The evidence Green collected points to one other determinant of job quality—worker discretion over labor processes—changing over time. Whereas some would expect wider participation and more worker influence in today’s environment, trends indicate declining discretion. He suggests this may be due partly to increased subcontracting and bureaucratic control. “The understanding of workers’ discretion—its dependence on managerial culture, its relationship to modern technologies, and its importance to workers—needs further development across all the social sciences.”
The job quality picture is incomplete without a consideration of pay. The author touches on wage theory and examines average wage growth as a potential indicator. He notes that the United States manufacturing wage in 1970 led other countries, but by 2000 this was no longer the case. More significant is the “modern disappointment” of growing wage inequality, as measured by the ratio of wages in the 90th percentile to those in the 10th percentile. Despite overall economic growth during much of the 1970’s and 1980’s, the United States experienced a stagnation of average wages coupled with an increase in wage dispersion. Green claims, “It is self-evident that a rising dispersion of wages implies that job quality is becoming more unequal (unless balanced by an egalitarian trend in the other elements of work).” Green investigates three sources of change—growth of manufacturing in low wage, developing nations; technological change; and in the United States, a deceleration in growth of college-educated labor.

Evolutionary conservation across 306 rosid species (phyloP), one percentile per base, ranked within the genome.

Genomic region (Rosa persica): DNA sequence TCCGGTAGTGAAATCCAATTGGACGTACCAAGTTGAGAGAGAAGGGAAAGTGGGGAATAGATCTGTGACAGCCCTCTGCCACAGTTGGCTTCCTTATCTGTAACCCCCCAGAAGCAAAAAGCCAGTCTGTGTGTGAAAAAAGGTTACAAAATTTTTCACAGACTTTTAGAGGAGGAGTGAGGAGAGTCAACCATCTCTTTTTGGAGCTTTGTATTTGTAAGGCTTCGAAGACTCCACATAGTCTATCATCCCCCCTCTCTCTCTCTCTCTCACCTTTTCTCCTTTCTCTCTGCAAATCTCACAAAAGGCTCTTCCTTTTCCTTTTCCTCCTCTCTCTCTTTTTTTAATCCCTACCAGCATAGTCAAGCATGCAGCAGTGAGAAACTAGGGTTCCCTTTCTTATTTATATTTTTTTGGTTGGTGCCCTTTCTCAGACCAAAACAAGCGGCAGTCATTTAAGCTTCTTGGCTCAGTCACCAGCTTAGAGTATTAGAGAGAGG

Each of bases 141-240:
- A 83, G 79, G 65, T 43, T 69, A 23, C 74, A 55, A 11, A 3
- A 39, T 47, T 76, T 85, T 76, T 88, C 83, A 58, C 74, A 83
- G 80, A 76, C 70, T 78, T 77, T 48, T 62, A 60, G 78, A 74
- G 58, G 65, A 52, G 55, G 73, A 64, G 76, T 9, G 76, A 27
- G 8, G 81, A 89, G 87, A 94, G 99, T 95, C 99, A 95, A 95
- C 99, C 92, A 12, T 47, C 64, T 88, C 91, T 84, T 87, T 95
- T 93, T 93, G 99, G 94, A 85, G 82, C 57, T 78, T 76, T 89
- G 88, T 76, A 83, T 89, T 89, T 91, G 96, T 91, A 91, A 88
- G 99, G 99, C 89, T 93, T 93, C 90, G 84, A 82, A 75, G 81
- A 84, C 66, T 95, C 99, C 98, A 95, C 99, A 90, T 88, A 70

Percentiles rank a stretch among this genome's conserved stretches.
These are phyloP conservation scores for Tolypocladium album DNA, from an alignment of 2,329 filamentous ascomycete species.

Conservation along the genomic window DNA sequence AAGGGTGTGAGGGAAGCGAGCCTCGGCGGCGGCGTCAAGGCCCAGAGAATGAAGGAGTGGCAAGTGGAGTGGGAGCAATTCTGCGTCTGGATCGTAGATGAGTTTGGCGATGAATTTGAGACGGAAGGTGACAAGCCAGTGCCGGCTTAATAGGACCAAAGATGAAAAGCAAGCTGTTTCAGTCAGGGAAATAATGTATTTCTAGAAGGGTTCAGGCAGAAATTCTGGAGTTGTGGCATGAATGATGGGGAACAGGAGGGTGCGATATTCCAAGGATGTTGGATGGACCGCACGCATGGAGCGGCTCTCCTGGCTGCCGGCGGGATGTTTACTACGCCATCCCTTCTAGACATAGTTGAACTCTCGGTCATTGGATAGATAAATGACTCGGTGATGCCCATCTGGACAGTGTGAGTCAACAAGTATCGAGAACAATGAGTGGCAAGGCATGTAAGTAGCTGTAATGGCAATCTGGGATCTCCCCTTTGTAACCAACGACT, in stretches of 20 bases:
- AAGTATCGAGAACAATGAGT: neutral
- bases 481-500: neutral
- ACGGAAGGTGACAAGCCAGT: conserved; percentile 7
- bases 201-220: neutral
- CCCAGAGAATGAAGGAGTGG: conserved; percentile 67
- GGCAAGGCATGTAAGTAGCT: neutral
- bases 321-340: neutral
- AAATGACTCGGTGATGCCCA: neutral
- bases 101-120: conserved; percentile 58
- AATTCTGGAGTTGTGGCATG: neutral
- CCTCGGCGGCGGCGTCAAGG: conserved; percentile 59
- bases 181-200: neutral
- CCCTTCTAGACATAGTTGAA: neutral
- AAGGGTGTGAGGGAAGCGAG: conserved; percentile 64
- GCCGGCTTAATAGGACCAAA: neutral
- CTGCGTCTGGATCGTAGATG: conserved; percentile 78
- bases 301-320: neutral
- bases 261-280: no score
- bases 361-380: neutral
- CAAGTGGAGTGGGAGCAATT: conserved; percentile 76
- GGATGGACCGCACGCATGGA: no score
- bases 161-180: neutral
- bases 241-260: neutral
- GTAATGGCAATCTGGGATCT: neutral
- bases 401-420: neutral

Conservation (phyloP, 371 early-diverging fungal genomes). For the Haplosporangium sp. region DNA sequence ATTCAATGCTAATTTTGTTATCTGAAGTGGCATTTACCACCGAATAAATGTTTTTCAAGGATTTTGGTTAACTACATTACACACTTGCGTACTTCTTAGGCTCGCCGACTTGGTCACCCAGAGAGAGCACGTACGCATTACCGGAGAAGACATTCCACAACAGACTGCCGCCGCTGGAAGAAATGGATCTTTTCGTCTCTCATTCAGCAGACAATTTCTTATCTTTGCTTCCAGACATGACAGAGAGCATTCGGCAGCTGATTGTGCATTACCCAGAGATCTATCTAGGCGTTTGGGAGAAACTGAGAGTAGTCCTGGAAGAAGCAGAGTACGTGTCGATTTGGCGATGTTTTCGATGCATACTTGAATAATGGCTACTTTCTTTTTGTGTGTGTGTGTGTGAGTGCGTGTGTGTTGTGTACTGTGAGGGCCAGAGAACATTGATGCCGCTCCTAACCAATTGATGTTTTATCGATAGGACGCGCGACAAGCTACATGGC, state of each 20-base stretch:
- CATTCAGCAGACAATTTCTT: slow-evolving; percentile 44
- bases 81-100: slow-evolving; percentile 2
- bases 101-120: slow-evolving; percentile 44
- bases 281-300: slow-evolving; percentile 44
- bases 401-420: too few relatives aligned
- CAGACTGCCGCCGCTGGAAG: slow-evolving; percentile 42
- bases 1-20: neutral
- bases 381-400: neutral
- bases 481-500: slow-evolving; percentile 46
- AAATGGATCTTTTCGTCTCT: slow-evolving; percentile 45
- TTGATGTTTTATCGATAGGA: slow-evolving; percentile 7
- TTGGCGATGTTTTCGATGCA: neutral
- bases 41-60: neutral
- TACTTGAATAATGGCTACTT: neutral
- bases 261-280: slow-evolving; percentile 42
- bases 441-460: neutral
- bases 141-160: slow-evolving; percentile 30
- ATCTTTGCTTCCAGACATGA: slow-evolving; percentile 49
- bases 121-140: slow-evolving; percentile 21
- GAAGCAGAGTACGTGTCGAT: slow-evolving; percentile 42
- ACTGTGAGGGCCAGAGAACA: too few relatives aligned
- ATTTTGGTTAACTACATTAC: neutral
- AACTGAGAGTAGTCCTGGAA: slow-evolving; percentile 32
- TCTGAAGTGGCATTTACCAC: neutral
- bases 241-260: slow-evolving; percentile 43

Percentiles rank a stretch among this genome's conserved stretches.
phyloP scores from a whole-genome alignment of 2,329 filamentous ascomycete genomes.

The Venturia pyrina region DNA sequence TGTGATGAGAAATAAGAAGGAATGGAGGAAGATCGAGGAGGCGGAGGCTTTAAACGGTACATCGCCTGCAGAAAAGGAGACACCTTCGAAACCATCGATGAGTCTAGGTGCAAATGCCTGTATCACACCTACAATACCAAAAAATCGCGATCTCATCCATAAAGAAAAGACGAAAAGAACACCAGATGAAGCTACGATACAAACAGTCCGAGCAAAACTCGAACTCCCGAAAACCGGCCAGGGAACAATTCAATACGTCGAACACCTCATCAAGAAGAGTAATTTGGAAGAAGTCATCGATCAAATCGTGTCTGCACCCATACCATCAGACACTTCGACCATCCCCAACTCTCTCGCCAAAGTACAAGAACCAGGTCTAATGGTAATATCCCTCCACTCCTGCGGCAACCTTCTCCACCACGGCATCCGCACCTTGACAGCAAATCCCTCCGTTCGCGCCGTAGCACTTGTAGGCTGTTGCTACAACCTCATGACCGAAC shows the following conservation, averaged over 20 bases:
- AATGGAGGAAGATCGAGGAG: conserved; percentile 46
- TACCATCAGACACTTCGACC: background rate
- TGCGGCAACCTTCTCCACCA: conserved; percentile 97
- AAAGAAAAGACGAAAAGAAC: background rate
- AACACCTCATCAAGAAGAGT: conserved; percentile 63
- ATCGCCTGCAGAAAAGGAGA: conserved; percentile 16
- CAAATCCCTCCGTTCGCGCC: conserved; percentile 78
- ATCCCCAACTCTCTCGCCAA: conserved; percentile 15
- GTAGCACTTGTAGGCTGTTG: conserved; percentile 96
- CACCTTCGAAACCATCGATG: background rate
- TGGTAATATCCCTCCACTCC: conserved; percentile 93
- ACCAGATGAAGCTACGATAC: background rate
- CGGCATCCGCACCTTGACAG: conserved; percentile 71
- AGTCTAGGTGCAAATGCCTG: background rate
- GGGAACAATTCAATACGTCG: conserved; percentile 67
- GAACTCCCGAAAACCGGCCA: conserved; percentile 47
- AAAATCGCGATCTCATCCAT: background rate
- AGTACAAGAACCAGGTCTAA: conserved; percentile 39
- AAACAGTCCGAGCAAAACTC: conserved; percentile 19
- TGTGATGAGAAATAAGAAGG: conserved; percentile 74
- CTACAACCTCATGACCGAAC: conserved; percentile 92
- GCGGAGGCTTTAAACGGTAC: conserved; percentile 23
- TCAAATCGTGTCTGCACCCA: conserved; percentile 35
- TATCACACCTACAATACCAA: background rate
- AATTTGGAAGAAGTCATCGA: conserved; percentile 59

How does job security play a role in quality measurement? The data indicate that job security has “moved in accordance with the macroeconomic and labor market environment in recent decades, but exhibit no clear long-term secular trend.” In short, it is clear that insecurity is not a prime source of declining job quality.
Social surveys have found that “The average job satisfaction of nations is generally either stationary or falling.” Variation exists among European Union countries with regard to trends in well-being. Deterioration occurred in Britain and Germany, but less clear patterns emerge elsewhere. This mixed picture, along with the subjectivity involved, may lead some social scientists and mainstream economists to dismiss these findings as not indicative of declining job quality. The author proceeds to delineate potential objections, and he offers convincing responses to many of them.